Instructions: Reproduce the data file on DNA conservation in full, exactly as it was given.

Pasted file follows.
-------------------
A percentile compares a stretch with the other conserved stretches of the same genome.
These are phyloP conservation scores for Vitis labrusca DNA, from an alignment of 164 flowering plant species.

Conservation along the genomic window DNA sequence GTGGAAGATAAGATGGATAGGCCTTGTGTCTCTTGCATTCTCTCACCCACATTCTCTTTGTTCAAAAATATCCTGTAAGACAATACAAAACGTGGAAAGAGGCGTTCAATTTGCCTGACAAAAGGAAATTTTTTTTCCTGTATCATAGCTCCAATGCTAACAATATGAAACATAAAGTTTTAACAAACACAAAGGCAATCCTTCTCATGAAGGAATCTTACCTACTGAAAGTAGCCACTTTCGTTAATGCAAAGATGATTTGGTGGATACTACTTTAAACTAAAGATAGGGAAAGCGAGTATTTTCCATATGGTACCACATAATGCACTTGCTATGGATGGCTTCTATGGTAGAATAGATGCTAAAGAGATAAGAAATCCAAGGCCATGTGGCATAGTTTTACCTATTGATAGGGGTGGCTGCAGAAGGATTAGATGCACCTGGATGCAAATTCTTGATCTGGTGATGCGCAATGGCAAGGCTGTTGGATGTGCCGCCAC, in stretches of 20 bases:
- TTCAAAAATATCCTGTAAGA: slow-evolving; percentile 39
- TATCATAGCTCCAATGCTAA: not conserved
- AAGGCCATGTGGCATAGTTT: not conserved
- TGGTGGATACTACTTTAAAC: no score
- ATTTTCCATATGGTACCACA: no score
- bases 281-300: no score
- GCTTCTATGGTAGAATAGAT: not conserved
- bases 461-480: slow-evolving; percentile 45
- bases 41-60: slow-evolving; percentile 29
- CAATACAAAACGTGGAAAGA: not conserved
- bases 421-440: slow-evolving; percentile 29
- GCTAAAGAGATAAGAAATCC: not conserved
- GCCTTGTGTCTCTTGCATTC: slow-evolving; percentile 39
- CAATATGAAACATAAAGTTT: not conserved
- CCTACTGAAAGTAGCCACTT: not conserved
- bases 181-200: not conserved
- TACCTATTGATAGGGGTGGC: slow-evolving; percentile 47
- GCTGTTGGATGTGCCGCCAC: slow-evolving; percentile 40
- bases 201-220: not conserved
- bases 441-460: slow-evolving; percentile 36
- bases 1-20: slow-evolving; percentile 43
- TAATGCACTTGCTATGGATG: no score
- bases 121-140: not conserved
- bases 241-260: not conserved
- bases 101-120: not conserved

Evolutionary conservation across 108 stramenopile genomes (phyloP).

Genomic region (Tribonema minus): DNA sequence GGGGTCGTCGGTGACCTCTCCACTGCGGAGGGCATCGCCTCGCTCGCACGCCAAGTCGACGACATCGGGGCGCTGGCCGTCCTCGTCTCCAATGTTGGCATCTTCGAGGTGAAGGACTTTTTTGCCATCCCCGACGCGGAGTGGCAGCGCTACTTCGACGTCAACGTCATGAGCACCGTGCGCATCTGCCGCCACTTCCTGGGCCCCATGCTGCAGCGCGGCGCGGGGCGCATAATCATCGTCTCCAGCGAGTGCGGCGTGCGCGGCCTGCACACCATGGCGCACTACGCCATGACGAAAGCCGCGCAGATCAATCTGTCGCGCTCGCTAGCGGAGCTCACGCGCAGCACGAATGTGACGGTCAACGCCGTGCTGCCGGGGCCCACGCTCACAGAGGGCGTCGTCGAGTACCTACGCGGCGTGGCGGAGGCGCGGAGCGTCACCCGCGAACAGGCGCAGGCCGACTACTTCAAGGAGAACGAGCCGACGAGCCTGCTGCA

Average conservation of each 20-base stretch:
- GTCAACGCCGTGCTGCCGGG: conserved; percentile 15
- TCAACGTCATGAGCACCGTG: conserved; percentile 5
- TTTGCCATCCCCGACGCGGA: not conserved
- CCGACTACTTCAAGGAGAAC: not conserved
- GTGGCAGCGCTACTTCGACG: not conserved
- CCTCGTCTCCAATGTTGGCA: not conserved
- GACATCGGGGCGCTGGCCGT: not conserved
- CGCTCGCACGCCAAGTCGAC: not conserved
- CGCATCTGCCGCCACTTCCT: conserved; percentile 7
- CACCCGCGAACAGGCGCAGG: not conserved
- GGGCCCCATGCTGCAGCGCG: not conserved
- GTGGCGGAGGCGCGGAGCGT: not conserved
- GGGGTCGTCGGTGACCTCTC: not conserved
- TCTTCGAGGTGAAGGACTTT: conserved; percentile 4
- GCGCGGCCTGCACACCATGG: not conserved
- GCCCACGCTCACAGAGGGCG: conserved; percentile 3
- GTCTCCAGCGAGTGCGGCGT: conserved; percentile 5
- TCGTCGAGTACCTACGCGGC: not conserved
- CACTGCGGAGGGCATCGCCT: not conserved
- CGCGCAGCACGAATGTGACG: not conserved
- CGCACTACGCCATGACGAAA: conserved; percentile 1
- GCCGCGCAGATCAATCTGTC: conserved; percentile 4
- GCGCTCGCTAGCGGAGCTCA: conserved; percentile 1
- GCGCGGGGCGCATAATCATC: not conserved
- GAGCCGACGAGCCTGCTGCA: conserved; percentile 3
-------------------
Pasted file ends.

A percentile compares a stretch with the other conserved stretches of the same genome.
These are phyloP conservation scores for Vitis labrusca DNA, from an alignment of 164 flowering plant species.

Conservation along the genomic window DNA sequence GTGGAAGATAAGATGGATAGGCCTTGTGTCTCTTGCATTCTCTCACCCACATTCTCTTTGTTCAAAAATATCCTGTAAGACAATACAAAACGTGGAAAGAGGCGTTCAATTTGCCTGACAAAAGGAAATTTTTTTTCCTGTATCATAGCTCCAATGCTAACAATATGAAACATAAAGTTTTAACAAACACAAAGGCAATCCTTCTCATGAAGGAATCTTACCTACTGAAAGTAGCCACTTTCGTTAATGCAAAGATGATTTGGTGGATACTACTTTAAACTAAAGATAGGGAAAGCGAGTATTTTCCATATGGTACCACATAATGCACTTGCTATGGATGGCTTCTATGGTAGAATAGATGCTAAAGAGATAAGAAATCCAAGGCCATGTGGCATAGTTTTACCTATTGATAGGGGTGGCTGCAGAAGGATTAGATGCACCTGGATGCAAATTCTTGATCTGGTGATGCGCAATGGCAAGGCTGTTGGATGTGCCGCCAC, in stretches of 20 bases:
- TTCAAAAATATCCTGTAAGA: slow-evolving; percentile 39
- TATCATAGCTCCAATGCTAA: not conserved
- AAGGCCATGTGGCATAGTTT: not conserved
- TGGTGGATACTACTTTAAAC: no score
- ATTTTCCATATGGTACCACA: no score
- bases 281-300: no score
- GCTTCTATGGTAGAATAGAT: not conserved
- bases 461-480: slow-evolving; percentile 45
- bases 41-60: slow-evolving; percentile 29
- CAATACAAAACGTGGAAAGA: not conserved
- bases 421-440: slow-evolving; percentile 29
- GCTAAAGAGATAAGAAATCC: not conserved
- GCCTTGTGTCTCTTGCATTC: slow-evolving; percentile 39
- CAATATGAAACATAAAGTTT: not conserved
- CCTACTGAAAGTAGCCACTT: not conserved
- bases 181-200: not conserved
- TACCTATTGATAGGGGTGGC: slow-evolving; percentile 47
- GCTGTTGGATGTGCCGCCAC: slow-evolving; percentile 40
- bases 201-220: not conserved
- bases 441-460: slow-evolving; percentile 36
- bases 1-20: slow-evolving; percentile 43
- TAATGCACTTGCTATGGATG: no score
- bases 121-140: not conserved
- bases 241-260: not conserved
- bases 101-120: not conserved

Evolutionary conservation across 108 stramenopile genomes (phyloP).

Genomic region (Tribonema minus): DNA sequence GGGGTCGTCGGTGACCTCTCCACTGCGGAGGGCATCGCCTCGCTCGCACGCCAAGTCGACGACATCGGGGCGCTGGCCGTCCTCGTCTCCAATGTTGGCATCTTCGAGGTGAAGGACTTTTTTGCCATCCCCGACGCGGAGTGGCAGCGCTACTTCGACGTCAACGTCATGAGCACCGTGCGCATCTGCCGCCACTTCCTGGGCCCCATGCTGCAGCGCGGCGCGGGGCGCATAATCATCGTCTCCAGCGAGTGCGGCGTGCGCGGCCTGCACACCATGGCGCACTACGCCATGACGAAAGCCGCGCAGATCAATCTGTCGCGCTCGCTAGCGGAGCTCACGCGCAGCACGAATGTGACGGTCAACGCCGTGCTGCCGGGGCCCACGCTCACAGAGGGCGTCGTCGAGTACCTACGCGGCGTGGCGGAGGCGCGGAGCGTCACCCGCGAACAGGCGCAGGCCGACTACTTCAAGGAGAACGAGCCGACGAGCCTGCTGCA

Average conservation of each 20-base stretch:
- GTCAACGCCGTGCTGCCGGG: conserved; percentile 15
- TCAACGTCATGAGCACCGTG: conserved; percentile 5
- TTTGCCATCCCCGACGCGGA: not conserved
- CCGACTACTTCAAGGAGAAC: not conserved
- GTGGCAGCGCTACTTCGACG: not conserved
- CCTCGTCTCCAATGTTGGCA: not conserved
- GACATCGGGGCGCTGGCCGT: not conserved
- CGCTCGCACGCCAAGTCGAC: not conserved
- CGCATCTGCCGCCACTTCCT: conserved; percentile 7
- CACCCGCGAACAGGCGCAGG: not conserved
- GGGCCCCATGCTGCAGCGCG: not conserved
- GTGGCGGAGGCGCGGAGCGT: not conserved
- GGGGTCGTCGGTGACCTCTC: not conserved
- TCTTCGAGGTGAAGGACTTT: conserved; percentile 4
- GCGCGGCCTGCACACCATGG: not conserved
- GCCCACGCTCACAGAGGGCG: conserved; percentile 3
- GTCTCCAGCGAGTGCGGCGT: conserved; percentile 5
- TCGTCGAGTACCTACGCGGC: not conserved
- CACTGCGGAGGGCATCGCCT: not conserved
- CGCGCAGCACGAATGTGACG: not conserved
- CGCACTACGCCATGACGAAA: conserved; percentile 1
- GCCGCGCAGATCAATCTGTC: conserved; percentile 4
- GCGCTCGCTAGCGGAGCTCA: conserved; percentile 1
- GCGCGGGGCGCATAATCATC: not conserved
- GAGCCGACGAGCCTGCTGCA: conserved; percentile 3